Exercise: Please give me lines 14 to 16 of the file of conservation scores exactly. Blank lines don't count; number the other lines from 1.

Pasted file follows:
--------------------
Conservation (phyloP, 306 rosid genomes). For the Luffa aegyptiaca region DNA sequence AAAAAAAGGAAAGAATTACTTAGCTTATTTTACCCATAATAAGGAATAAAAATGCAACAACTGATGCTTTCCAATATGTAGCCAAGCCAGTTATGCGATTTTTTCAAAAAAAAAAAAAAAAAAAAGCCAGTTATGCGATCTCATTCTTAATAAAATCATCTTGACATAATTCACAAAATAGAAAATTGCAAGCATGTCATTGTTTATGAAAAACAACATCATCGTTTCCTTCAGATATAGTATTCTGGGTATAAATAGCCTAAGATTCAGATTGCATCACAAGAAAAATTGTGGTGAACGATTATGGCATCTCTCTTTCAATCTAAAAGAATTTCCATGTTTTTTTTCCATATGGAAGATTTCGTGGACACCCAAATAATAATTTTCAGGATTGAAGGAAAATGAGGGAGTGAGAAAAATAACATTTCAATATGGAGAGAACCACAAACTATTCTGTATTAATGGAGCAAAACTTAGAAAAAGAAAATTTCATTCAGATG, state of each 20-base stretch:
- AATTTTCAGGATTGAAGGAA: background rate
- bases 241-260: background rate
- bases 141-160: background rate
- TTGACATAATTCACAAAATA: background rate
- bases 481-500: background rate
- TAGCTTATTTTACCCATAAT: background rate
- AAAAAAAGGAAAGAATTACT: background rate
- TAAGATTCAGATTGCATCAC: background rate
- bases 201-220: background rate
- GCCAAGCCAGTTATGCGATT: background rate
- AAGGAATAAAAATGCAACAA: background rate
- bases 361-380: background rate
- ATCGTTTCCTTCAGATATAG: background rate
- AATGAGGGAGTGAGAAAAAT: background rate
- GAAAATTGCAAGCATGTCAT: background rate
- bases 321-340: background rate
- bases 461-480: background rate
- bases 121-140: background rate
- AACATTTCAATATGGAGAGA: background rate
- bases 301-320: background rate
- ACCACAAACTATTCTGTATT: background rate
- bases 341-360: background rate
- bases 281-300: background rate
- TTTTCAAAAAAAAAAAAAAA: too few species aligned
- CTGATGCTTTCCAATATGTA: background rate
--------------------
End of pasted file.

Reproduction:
- ATCGTTTCCTTCAGATATAG: background rate
- AATGAGGGAGTGAGAAAAAT: background rate
- GAAAATTGCAAGCATGTCAT: background rate